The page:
Punch and Bam Bam

Michelle Goldberg is forced to conclude that the Trump administration thinks violence against women just doesn’t matter all that much.

Even if you put aside questions of morality — which most people working for Donald Trump have already done — a staff secretary who can’t qualify for a security clearance because of his personal life is a serious security risk. Among other things, such a person could be subject to blackmail.

The staff secretary reads everything that goes to the president’s desk; it’s one of the most sensitive jobs in government. Rajesh De served as Barack Obama’s staff secretary from 2010 to 2012, after which he joined the National Security Agency as general counsel. “I was exposed to a far wider array of classified and sensitive information in the White House job than as the top lawyer at the National Security Agency,” he told me.

It’s hard to see why Kelly, who was supposed to be the disciplined adult in this administration, would cover for Porter. Unless, that is, he genuinely couldn’t grasp that domestic violence is a big deal.

He doesn’t think it’s a big deal to tell ugly lies about an African-American member of Congress and then refuse to withdraw or apologize for them after journalists document what lies they are. His moral compass points to Whatev.

To be fair to Kelly, this administration has made it clear that it’s not. Steve Bannon, Trump’s former chief strategist, was charged with misdemeanor domestic violence, battery and dissuading a witness after a 1996 altercation with his second wife; the case was dismissed when she didn’t show up to testify against him. According to reporting by Politico’s Eliana Johnson, the abuse charges were the origin of Trump’s derisive nickname for Bannon: “Bam Bam.”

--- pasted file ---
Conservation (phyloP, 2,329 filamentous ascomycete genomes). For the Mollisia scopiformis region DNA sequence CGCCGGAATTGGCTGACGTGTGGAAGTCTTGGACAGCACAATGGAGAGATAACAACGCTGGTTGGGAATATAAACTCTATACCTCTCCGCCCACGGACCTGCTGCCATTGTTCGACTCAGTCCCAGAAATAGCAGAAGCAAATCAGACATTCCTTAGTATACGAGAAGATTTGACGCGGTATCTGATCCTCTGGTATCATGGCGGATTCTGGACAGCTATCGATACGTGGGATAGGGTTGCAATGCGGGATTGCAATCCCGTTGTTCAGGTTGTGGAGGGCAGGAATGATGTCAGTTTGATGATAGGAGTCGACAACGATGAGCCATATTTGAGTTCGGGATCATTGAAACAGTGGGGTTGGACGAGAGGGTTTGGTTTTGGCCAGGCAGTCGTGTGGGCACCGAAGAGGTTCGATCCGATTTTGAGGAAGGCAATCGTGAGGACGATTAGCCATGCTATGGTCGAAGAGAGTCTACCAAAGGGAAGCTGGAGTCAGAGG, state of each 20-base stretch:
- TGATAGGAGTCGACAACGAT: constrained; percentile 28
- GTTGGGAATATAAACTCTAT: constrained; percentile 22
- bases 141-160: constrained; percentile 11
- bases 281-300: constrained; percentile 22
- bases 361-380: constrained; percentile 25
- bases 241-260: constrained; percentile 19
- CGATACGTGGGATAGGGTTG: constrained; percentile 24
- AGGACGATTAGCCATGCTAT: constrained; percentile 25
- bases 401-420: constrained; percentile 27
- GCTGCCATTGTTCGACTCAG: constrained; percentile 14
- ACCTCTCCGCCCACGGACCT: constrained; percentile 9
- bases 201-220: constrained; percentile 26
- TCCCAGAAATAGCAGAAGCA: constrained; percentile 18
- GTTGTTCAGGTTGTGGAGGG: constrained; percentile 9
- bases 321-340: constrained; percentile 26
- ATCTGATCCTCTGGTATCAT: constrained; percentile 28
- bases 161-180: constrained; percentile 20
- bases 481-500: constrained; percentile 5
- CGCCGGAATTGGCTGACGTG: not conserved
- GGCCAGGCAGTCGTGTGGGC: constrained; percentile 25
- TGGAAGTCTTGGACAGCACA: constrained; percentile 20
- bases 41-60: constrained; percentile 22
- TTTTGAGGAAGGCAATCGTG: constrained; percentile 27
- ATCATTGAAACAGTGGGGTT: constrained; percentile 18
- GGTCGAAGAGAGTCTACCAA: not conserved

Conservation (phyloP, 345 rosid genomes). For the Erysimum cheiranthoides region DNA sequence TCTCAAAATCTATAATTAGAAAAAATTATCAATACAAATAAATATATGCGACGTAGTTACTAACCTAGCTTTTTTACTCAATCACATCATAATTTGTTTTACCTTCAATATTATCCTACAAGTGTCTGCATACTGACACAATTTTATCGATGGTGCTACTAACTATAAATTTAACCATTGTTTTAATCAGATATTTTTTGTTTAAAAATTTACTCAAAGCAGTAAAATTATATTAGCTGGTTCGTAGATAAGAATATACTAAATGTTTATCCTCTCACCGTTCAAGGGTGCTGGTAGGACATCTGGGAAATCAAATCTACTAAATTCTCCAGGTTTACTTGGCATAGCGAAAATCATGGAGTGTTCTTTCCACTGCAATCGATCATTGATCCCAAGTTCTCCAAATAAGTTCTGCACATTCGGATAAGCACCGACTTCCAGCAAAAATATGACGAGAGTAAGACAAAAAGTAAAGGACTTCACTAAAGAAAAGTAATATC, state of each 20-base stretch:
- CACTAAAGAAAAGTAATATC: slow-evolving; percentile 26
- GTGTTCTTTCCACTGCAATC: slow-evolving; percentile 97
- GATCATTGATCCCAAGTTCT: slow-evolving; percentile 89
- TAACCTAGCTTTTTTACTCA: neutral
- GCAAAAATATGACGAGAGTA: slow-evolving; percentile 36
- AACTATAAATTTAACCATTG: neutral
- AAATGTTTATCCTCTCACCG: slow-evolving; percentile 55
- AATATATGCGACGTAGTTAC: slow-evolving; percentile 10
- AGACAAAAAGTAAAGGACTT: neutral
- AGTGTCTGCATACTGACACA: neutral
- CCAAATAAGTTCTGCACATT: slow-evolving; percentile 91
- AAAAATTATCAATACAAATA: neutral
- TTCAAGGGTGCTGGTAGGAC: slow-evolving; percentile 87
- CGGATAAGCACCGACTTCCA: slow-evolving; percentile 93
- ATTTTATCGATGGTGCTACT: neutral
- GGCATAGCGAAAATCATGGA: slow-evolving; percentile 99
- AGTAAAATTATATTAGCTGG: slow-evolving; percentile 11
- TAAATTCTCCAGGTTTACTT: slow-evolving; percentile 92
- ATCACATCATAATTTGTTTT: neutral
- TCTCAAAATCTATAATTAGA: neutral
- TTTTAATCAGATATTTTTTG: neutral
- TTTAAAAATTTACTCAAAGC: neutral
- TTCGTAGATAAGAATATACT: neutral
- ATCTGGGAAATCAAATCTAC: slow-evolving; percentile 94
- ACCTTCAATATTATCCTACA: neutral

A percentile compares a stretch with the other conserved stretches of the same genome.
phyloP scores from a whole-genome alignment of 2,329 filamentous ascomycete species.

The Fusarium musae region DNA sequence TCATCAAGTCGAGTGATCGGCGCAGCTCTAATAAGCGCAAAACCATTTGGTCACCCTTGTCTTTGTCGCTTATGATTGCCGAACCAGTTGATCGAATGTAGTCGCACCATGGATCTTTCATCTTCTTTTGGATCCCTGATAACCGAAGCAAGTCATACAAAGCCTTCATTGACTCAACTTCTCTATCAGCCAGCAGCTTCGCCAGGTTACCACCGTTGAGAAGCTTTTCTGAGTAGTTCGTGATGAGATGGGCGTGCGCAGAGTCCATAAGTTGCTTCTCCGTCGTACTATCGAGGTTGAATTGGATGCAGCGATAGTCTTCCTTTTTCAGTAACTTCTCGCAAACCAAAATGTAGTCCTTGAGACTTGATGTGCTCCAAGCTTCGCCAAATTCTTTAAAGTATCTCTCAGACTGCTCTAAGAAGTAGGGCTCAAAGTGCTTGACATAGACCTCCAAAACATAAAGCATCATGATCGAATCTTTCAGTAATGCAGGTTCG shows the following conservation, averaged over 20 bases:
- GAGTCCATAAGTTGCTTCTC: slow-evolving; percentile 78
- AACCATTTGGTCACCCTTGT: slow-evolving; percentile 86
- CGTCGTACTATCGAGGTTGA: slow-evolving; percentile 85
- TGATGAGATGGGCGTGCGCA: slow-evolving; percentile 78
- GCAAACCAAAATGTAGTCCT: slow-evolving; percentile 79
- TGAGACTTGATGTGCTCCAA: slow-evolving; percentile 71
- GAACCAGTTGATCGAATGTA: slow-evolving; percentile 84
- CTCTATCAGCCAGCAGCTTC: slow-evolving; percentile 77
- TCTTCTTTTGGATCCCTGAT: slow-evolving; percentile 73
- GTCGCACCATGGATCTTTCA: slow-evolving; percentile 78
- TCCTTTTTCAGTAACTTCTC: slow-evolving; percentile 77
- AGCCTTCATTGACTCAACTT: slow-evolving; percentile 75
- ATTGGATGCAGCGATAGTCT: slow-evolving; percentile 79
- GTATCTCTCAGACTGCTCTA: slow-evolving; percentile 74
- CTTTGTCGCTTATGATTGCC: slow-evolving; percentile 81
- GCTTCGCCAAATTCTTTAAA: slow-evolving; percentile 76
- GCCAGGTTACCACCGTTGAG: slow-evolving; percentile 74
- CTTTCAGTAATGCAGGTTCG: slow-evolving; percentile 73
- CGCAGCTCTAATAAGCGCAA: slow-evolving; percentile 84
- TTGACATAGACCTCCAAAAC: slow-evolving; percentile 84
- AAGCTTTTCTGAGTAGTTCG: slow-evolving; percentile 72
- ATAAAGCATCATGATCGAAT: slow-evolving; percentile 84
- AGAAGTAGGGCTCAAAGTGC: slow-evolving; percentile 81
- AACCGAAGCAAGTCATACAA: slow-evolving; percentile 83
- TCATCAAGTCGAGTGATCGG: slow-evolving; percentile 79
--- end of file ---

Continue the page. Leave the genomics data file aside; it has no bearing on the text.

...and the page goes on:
Hoho, isn’t that adorable. What’s Bannon’s nickname for Trump, Yanky?

Porter and both of his ex-wives are Mormons, and, speaking to The Intercept, Willoughby described confiding in a Mormon official about her husband’s fits of rage. She was told to think about how Porter’s career might suffer if she spoke out. Powerful people in Washington seem to have been similarly worried, first and foremost, about protecting the ambitious and pedigreed young man.

Porter once worked for Senator Orrin G. Hatch, Republican of Utah, and in The Daily Mail, the senator categorically dismissed the accusations and, whether he meant to or not, the women making them. “Shame on any publication that would print this — and shame on the politically motivated, morally bankrupt character assassins that would attempt to sully a man’s good name,” he said.

Sullying a woman’s face with punches is apparently a much smaller infraction.

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